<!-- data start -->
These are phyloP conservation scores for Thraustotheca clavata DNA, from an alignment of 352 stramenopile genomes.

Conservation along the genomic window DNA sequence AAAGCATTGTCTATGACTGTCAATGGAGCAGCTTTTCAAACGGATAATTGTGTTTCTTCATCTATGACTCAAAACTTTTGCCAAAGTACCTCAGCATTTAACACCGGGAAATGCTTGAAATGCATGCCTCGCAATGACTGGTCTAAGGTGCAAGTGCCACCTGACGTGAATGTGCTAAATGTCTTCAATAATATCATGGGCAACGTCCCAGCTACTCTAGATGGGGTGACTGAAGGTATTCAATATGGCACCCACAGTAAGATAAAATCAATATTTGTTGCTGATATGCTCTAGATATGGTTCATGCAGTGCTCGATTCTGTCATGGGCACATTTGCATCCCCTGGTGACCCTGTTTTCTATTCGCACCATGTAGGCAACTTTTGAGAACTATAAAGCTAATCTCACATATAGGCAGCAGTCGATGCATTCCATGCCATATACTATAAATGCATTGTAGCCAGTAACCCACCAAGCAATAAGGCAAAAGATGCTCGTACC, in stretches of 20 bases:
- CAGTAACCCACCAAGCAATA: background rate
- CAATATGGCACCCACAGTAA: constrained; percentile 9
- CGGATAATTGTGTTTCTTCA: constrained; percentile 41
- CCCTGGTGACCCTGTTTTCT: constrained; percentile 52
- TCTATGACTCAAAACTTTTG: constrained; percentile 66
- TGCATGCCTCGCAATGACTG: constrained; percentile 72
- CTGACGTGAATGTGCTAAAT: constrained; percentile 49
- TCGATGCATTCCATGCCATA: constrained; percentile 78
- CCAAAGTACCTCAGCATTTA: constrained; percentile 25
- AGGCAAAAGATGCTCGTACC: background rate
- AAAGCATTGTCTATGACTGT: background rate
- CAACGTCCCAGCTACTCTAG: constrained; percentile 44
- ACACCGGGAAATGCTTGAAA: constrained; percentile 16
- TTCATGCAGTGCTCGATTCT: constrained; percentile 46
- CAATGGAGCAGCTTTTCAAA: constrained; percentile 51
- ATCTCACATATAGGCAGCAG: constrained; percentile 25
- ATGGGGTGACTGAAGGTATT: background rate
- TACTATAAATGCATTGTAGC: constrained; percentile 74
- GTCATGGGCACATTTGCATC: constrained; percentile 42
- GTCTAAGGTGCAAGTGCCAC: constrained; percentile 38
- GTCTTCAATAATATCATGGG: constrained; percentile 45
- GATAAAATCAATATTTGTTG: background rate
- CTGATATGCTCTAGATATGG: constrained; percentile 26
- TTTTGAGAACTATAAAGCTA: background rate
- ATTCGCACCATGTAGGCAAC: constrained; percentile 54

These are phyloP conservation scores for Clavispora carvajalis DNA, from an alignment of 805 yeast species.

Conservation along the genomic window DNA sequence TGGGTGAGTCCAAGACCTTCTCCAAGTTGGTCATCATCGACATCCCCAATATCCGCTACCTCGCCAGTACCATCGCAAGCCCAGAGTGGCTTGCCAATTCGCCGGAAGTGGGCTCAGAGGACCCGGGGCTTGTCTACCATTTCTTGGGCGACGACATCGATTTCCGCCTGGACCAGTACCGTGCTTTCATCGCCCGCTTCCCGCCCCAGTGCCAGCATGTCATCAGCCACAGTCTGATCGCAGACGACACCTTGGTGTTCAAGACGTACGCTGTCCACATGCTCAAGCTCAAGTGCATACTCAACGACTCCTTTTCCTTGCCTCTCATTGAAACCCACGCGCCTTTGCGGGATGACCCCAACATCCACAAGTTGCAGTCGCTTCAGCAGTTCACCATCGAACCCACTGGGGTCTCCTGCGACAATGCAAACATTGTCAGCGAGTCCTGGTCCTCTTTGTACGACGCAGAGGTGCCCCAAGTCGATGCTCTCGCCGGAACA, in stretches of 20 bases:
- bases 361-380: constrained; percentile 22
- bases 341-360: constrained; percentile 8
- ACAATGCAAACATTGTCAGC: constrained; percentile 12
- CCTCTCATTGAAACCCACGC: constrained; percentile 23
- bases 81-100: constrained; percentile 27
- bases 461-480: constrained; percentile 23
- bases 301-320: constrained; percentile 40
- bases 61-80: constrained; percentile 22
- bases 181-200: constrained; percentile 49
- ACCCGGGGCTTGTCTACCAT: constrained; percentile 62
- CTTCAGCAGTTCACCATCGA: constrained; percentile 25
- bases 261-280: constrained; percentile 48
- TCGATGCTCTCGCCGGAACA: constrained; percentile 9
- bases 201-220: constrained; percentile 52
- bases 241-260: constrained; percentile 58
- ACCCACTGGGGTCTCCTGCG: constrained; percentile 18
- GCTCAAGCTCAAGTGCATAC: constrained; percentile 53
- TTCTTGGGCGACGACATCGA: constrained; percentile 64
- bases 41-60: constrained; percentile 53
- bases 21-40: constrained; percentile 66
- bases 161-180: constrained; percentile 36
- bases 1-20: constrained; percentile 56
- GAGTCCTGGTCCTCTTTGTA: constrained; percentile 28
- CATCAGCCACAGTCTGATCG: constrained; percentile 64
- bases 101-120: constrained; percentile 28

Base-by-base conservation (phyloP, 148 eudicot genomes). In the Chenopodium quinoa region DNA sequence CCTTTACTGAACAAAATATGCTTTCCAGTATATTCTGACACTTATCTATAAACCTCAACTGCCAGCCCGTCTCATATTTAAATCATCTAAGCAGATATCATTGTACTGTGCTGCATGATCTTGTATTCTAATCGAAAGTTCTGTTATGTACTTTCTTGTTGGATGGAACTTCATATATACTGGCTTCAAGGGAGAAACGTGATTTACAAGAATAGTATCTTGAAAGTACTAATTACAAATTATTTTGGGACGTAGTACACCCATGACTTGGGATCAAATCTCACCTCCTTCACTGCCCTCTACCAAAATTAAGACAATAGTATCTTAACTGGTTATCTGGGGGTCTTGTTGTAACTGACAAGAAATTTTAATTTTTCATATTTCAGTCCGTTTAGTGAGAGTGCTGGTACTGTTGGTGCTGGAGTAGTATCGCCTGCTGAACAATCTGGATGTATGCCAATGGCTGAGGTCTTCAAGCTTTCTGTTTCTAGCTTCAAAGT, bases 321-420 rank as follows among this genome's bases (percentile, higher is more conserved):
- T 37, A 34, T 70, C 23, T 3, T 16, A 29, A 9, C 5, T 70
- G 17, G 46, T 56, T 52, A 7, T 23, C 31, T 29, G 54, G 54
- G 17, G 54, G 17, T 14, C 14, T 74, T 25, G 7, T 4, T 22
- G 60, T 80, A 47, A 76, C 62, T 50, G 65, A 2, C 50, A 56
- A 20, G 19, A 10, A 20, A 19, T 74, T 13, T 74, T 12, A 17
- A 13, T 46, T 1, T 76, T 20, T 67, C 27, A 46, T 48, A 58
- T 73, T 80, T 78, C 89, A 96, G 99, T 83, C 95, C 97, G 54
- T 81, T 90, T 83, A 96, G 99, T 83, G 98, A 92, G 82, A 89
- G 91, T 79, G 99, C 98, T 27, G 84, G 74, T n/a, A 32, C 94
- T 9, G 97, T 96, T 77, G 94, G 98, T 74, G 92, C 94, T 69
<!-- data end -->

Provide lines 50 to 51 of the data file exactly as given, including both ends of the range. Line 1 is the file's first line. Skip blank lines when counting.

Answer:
- bases 161-180: constrained; percentile 36
- bases 1-20: constrained; percentile 56